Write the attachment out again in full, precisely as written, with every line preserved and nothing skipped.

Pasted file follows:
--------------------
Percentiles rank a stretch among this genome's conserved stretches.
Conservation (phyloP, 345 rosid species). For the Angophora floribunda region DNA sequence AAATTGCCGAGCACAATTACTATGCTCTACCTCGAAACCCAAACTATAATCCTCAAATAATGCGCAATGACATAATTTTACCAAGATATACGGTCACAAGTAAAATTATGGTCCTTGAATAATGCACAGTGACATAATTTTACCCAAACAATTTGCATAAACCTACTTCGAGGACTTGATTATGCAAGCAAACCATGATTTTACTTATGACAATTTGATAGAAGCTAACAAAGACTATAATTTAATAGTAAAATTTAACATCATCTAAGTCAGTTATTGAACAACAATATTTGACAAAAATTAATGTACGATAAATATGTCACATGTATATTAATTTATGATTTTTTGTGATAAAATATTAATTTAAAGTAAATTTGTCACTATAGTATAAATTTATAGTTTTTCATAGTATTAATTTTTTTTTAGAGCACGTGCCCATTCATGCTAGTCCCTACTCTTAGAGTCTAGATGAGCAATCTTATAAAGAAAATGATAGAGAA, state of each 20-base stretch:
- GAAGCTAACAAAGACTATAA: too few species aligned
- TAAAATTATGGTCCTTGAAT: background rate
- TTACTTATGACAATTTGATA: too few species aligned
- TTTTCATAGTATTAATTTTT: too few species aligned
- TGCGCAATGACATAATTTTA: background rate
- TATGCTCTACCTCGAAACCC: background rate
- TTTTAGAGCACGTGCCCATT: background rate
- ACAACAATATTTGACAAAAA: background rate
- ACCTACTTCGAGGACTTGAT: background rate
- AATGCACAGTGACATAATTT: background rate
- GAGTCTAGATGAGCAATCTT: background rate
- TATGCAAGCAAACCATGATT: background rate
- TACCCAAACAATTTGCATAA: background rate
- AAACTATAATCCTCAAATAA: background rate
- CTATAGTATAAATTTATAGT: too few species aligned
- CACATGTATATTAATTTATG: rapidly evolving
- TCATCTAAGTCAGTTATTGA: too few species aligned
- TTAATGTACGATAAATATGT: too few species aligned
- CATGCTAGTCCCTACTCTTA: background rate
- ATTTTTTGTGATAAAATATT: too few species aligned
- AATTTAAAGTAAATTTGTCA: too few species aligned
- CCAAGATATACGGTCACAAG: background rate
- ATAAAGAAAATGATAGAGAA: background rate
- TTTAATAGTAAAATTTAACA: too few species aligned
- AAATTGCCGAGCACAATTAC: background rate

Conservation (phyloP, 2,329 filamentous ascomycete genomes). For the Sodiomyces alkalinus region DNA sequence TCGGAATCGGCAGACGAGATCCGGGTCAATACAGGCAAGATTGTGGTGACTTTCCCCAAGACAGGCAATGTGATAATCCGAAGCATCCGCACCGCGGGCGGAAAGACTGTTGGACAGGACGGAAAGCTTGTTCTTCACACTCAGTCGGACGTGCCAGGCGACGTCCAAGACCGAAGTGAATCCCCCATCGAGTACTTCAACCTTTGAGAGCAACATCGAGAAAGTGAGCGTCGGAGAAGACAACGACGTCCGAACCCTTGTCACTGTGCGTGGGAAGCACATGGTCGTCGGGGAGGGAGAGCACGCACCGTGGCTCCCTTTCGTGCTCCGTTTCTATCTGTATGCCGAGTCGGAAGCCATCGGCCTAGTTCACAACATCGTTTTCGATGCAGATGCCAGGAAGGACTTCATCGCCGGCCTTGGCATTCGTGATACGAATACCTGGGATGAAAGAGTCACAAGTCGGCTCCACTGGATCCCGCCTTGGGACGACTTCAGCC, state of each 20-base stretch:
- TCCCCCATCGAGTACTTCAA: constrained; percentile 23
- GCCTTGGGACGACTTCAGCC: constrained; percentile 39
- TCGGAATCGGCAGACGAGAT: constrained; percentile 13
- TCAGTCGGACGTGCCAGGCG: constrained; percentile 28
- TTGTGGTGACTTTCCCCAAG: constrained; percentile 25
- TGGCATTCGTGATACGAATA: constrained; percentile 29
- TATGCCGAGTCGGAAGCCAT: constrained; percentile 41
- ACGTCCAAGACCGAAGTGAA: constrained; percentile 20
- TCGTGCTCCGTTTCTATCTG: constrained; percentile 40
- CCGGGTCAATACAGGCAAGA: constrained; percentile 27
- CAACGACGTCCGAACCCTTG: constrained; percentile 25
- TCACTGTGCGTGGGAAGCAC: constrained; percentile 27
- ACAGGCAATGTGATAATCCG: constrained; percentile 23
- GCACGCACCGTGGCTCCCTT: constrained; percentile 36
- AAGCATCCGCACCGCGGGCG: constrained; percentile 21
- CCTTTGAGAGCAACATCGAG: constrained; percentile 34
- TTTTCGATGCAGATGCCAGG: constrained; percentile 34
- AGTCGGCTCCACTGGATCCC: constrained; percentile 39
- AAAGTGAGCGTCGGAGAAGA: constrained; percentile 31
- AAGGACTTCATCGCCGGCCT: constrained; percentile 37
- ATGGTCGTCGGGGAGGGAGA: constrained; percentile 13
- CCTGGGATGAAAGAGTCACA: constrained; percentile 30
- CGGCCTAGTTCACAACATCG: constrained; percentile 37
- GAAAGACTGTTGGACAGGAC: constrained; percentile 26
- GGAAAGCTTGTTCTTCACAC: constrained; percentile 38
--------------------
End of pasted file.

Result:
Percentiles rank a stretch among this genome's conserved stretches.
Conservation (phyloP, 345 rosid species). For the Angophora floribunda region DNA sequence AAATTGCCGAGCACAATTACTATGCTCTACCTCGAAACCCAAACTATAATCCTCAAATAATGCGCAATGACATAATTTTACCAAGATATACGGTCACAAGTAAAATTATGGTCCTTGAATAATGCACAGTGACATAATTTTACCCAAACAATTTGCATAAACCTACTTCGAGGACTTGATTATGCAAGCAAACCATGATTTTACTTATGACAATTTGATAGAAGCTAACAAAGACTATAATTTAATAGTAAAATTTAACATCATCTAAGTCAGTTATTGAACAACAATATTTGACAAAAATTAATGTACGATAAATATGTCACATGTATATTAATTTATGATTTTTTGTGATAAAATATTAATTTAAAGTAAATTTGTCACTATAGTATAAATTTATAGTTTTTCATAGTATTAATTTTTTTTTAGAGCACGTGCCCATTCATGCTAGTCCCTACTCTTAGAGTCTAGATGAGCAATCTTATAAAGAAAATGATAGAGAA, state of each 20-base stretch:
- GAAGCTAACAAAGACTATAA: too few species aligned
- TAAAATTATGGTCCTTGAAT: background rate
- TTACTTATGACAATTTGATA: too few species aligned
- TTTTCATAGTATTAATTTTT: too few species aligned
- TGCGCAATGACATAATTTTA: background rate
- TATGCTCTACCTCGAAACCC: background rate
- TTTTAGAGCACGTGCCCATT: background rate
- ACAACAATATTTGACAAAAA: background rate
- ACCTACTTCGAGGACTTGAT: background rate
- AATGCACAGTGACATAATTT: background rate
- GAGTCTAGATGAGCAATCTT: background rate
- TATGCAAGCAAACCATGATT: background rate
- TACCCAAACAATTTGCATAA: background rate
- AAACTATAATCCTCAAATAA: background rate
- CTATAGTATAAATTTATAGT: too few species aligned
- CACATGTATATTAATTTATG: rapidly evolving
- TCATCTAAGTCAGTTATTGA: too few species aligned
- TTAATGTACGATAAATATGT: too few species aligned
- CATGCTAGTCCCTACTCTTA: background rate
- ATTTTTTGTGATAAAATATT: too few species aligned
- AATTTAAAGTAAATTTGTCA: too few species aligned
- CCAAGATATACGGTCACAAG: background rate
- ATAAAGAAAATGATAGAGAA: background rate
- TTTAATAGTAAAATTTAACA: too few species aligned
- AAATTGCCGAGCACAATTAC: background rate

Conservation (phyloP, 2,329 filamentous ascomycete genomes). For the Sodiomyces alkalinus region DNA sequence TCGGAATCGGCAGACGAGATCCGGGTCAATACAGGCAAGATTGTGGTGACTTTCCCCAAGACAGGCAATGTGATAATCCGAAGCATCCGCACCGCGGGCGGAAAGACTGTTGGACAGGACGGAAAGCTTGTTCTTCACACTCAGTCGGACGTGCCAGGCGACGTCCAAGACCGAAGTGAATCCCCCATCGAGTACTTCAACCTTTGAGAGCAACATCGAGAAAGTGAGCGTCGGAGAAGACAACGACGTCCGAACCCTTGTCACTGTGCGTGGGAAGCACATGGTCGTCGGGGAGGGAGAGCACGCACCGTGGCTCCCTTTCGTGCTCCGTTTCTATCTGTATGCCGAGTCGGAAGCCATCGGCCTAGTTCACAACATCGTTTTCGATGCAGATGCCAGGAAGGACTTCATCGCCGGCCTTGGCATTCGTGATACGAATACCTGGGATGAAAGAGTCACAAGTCGGCTCCACTGGATCCCGCCTTGGGACGACTTCAGCC, state of each 20-base stretch:
- TCCCCCATCGAGTACTTCAA: constrained; percentile 23
- GCCTTGGGACGACTTCAGCC: constrained; percentile 39
- TCGGAATCGGCAGACGAGAT: constrained; percentile 13
- TCAGTCGGACGTGCCAGGCG: constrained; percentile 28
- TTGTGGTGACTTTCCCCAAG: constrained; percentile 25
- TGGCATTCGTGATACGAATA: constrained; percentile 29
- TATGCCGAGTCGGAAGCCAT: constrained; percentile 41
- ACGTCCAAGACCGAAGTGAA: constrained; percentile 20
- TCGTGCTCCGTTTCTATCTG: constrained; percentile 40
- CCGGGTCAATACAGGCAAGA: constrained; percentile 27
- CAACGACGTCCGAACCCTTG: constrained; percentile 25
- TCACTGTGCGTGGGAAGCAC: constrained; percentile 27
- ACAGGCAATGTGATAATCCG: constrained; percentile 23
- GCACGCACCGTGGCTCCCTT: constrained; percentile 36
- AAGCATCCGCACCGCGGGCG: constrained; percentile 21
- CCTTTGAGAGCAACATCGAG: constrained; percentile 34
- TTTTCGATGCAGATGCCAGG: constrained; percentile 34
- AGTCGGCTCCACTGGATCCC: constrained; percentile 39
- AAAGTGAGCGTCGGAGAAGA: constrained; percentile 31
- AAGGACTTCATCGCCGGCCT: constrained; percentile 37
- ATGGTCGTCGGGGAGGGAGA: constrained; percentile 13
- CCTGGGATGAAAGAGTCACA: constrained; percentile 30
- CGGCCTAGTTCACAACATCG: constrained; percentile 37
- GAAAGACTGTTGGACAGGAC: constrained; percentile 26
- GGAAAGCTTGTTCTTCACAC: constrained; percentile 38